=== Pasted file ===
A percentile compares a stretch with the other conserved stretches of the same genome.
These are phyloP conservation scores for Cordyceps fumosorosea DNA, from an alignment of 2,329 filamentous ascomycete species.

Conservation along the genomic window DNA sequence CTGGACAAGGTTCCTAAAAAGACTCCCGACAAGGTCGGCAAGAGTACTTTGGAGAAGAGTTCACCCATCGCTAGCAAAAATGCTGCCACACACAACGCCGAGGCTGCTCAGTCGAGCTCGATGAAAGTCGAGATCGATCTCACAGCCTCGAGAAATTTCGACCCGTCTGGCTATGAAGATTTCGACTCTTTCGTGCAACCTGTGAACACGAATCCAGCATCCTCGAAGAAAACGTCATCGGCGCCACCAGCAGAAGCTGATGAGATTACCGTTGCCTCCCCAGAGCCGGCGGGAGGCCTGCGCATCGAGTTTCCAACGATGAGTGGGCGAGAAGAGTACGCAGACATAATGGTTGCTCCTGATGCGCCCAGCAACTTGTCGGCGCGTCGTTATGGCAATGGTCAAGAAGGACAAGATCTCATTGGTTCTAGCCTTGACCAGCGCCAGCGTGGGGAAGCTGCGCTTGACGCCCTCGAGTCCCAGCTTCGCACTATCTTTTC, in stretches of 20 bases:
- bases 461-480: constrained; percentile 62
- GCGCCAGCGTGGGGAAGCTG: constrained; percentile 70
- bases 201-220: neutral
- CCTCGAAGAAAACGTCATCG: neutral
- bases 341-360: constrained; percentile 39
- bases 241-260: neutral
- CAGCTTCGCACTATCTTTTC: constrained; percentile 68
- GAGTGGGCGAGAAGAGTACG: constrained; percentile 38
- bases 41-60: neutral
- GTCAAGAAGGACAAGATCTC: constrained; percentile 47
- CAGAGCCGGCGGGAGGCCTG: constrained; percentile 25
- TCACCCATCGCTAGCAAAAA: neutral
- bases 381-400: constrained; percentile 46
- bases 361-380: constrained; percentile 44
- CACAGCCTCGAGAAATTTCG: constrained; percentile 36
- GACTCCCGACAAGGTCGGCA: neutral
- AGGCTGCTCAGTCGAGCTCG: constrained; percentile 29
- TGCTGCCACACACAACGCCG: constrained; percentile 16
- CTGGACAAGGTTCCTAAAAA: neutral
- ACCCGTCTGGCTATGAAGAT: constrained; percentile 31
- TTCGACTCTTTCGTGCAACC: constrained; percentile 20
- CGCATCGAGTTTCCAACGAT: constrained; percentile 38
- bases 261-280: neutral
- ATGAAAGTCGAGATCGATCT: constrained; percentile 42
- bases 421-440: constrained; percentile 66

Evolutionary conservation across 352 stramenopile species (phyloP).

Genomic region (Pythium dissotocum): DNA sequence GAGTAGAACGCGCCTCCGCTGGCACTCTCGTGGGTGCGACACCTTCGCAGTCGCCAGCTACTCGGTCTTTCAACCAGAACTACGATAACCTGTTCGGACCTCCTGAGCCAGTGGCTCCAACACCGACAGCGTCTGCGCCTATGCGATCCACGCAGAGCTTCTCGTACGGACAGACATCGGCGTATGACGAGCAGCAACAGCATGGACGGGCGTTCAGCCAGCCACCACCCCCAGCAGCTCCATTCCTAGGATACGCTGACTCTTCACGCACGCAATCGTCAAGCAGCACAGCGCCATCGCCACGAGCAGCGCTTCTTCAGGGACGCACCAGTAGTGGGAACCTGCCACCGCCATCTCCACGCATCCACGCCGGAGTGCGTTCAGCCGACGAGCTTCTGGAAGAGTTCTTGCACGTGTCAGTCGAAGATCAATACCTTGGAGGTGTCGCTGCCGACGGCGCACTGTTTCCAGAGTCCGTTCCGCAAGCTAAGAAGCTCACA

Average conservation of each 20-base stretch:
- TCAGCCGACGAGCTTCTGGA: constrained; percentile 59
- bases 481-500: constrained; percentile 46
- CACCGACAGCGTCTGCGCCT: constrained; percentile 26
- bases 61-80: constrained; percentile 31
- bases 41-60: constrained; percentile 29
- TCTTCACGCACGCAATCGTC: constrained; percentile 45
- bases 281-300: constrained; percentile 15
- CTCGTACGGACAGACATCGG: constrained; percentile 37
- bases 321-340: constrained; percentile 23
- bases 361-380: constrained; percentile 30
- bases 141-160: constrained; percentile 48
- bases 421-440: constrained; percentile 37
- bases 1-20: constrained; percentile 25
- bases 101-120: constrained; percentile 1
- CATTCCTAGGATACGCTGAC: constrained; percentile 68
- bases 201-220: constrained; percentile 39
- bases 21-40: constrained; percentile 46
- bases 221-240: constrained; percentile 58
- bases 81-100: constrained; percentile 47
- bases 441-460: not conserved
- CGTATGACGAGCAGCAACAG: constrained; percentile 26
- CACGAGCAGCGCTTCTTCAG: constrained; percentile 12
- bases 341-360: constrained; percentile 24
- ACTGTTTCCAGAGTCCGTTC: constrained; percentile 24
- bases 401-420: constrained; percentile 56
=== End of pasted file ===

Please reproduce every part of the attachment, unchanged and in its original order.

A percentile compares a stretch with the other conserved stretches of the same genome.
These are phyloP conservation scores for Cordyceps fumosorosea DNA, from an alignment of 2,329 filamentous ascomycete species.

Conservation along the genomic window DNA sequence CTGGACAAGGTTCCTAAAAAGACTCCCGACAAGGTCGGCAAGAGTACTTTGGAGAAGAGTTCACCCATCGCTAGCAAAAATGCTGCCACACACAACGCCGAGGCTGCTCAGTCGAGCTCGATGAAAGTCGAGATCGATCTCACAGCCTCGAGAAATTTCGACCCGTCTGGCTATGAAGATTTCGACTCTTTCGTGCAACCTGTGAACACGAATCCAGCATCCTCGAAGAAAACGTCATCGGCGCCACCAGCAGAAGCTGATGAGATTACCGTTGCCTCCCCAGAGCCGGCGGGAGGCCTGCGCATCGAGTTTCCAACGATGAGTGGGCGAGAAGAGTACGCAGACATAATGGTTGCTCCTGATGCGCCCAGCAACTTGTCGGCGCGTCGTTATGGCAATGGTCAAGAAGGACAAGATCTCATTGGTTCTAGCCTTGACCAGCGCCAGCGTGGGGAAGCTGCGCTTGACGCCCTCGAGTCCCAGCTTCGCACTATCTTTTC, in stretches of 20 bases:
- bases 461-480: constrained; percentile 62
- GCGCCAGCGTGGGGAAGCTG: constrained; percentile 70
- bases 201-220: neutral
- CCTCGAAGAAAACGTCATCG: neutral
- bases 341-360: constrained; percentile 39
- bases 241-260: neutral
- CAGCTTCGCACTATCTTTTC: constrained; percentile 68
- GAGTGGGCGAGAAGAGTACG: constrained; percentile 38
- bases 41-60: neutral
- GTCAAGAAGGACAAGATCTC: constrained; percentile 47
- CAGAGCCGGCGGGAGGCCTG: constrained; percentile 25
- TCACCCATCGCTAGCAAAAA: neutral
- bases 381-400: constrained; percentile 46
- bases 361-380: constrained; percentile 44
- CACAGCCTCGAGAAATTTCG: constrained; percentile 36
- GACTCCCGACAAGGTCGGCA: neutral
- AGGCTGCTCAGTCGAGCTCG: constrained; percentile 29
- TGCTGCCACACACAACGCCG: constrained; percentile 16
- CTGGACAAGGTTCCTAAAAA: neutral
- ACCCGTCTGGCTATGAAGAT: constrained; percentile 31
- TTCGACTCTTTCGTGCAACC: constrained; percentile 20
- CGCATCGAGTTTCCAACGAT: constrained; percentile 38
- bases 261-280: neutral
- ATGAAAGTCGAGATCGATCT: constrained; percentile 42
- bases 421-440: constrained; percentile 66

Evolutionary conservation across 352 stramenopile species (phyloP).

Genomic region (Pythium dissotocum): DNA sequence GAGTAGAACGCGCCTCCGCTGGCACTCTCGTGGGTGCGACACCTTCGCAGTCGCCAGCTACTCGGTCTTTCAACCAGAACTACGATAACCTGTTCGGACCTCCTGAGCCAGTGGCTCCAACACCGACAGCGTCTGCGCCTATGCGATCCACGCAGAGCTTCTCGTACGGACAGACATCGGCGTATGACGAGCAGCAACAGCATGGACGGGCGTTCAGCCAGCCACCACCCCCAGCAGCTCCATTCCTAGGATACGCTGACTCTTCACGCACGCAATCGTCAAGCAGCACAGCGCCATCGCCACGAGCAGCGCTTCTTCAGGGACGCACCAGTAGTGGGAACCTGCCACCGCCATCTCCACGCATCCACGCCGGAGTGCGTTCAGCCGACGAGCTTCTGGAAGAGTTCTTGCACGTGTCAGTCGAAGATCAATACCTTGGAGGTGTCGCTGCCGACGGCGCACTGTTTCCAGAGTCCGTTCCGCAAGCTAAGAAGCTCACA

Average conservation of each 20-base stretch:
- TCAGCCGACGAGCTTCTGGA: constrained; percentile 59
- bases 481-500: constrained; percentile 46
- CACCGACAGCGTCTGCGCCT: constrained; percentile 26
- bases 61-80: constrained; percentile 31
- bases 41-60: constrained; percentile 29
- TCTTCACGCACGCAATCGTC: constrained; percentile 45
- bases 281-300: constrained; percentile 15
- CTCGTACGGACAGACATCGG: constrained; percentile 37
- bases 321-340: constrained; percentile 23
- bases 361-380: constrained; percentile 30
- bases 141-160: constrained; percentile 48
- bases 421-440: constrained; percentile 37
- bases 1-20: constrained; percentile 25
- bases 101-120: constrained; percentile 1
- CATTCCTAGGATACGCTGAC: constrained; percentile 68
- bases 201-220: constrained; percentile 39
- bases 21-40: constrained; percentile 46
- bases 221-240: constrained; percentile 58
- bases 81-100: constrained; percentile 47
- bases 441-460: not conserved
- CGTATGACGAGCAGCAACAG: constrained; percentile 26
- CACGAGCAGCGCTTCTTCAG: constrained; percentile 12
- bases 341-360: constrained; percentile 24
- ACTGTTTCCAGAGTCCGTTC: constrained; percentile 24
- bases 401-420: constrained; percentile 56